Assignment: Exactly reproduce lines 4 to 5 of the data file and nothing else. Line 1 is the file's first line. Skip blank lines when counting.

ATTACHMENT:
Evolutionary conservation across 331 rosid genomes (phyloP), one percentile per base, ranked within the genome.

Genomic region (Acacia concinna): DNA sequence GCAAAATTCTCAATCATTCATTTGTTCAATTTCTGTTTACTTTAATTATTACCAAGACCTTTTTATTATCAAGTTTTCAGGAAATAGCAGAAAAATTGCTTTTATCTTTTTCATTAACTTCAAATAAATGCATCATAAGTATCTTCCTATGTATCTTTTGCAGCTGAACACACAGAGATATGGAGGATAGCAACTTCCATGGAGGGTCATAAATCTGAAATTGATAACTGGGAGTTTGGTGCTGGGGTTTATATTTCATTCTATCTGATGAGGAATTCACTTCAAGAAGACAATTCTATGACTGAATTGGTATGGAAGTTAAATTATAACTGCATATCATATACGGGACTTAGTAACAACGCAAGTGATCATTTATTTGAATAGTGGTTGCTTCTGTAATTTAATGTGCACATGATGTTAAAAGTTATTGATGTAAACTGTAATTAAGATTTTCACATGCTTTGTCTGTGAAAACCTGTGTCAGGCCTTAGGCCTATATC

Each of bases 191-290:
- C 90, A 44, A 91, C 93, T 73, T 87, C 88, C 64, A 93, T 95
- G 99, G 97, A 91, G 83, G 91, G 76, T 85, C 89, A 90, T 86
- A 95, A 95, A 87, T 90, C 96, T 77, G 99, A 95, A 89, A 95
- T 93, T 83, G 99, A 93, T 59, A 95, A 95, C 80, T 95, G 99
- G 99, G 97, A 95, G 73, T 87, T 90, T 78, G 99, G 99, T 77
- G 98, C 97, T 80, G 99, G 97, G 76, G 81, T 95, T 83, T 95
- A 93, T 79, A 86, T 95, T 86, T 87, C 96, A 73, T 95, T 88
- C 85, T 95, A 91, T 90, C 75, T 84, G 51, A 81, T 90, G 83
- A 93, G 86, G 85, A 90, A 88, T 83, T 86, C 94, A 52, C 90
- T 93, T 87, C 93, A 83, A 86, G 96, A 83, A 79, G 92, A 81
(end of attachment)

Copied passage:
- C 90, A 44, A 91, C 93, T 73, T 87, C 88, C 64, A 93, T 95
- G 99, G 97, A 91, G 83, G 91, G 76, T 85, C 89, A 90, T 86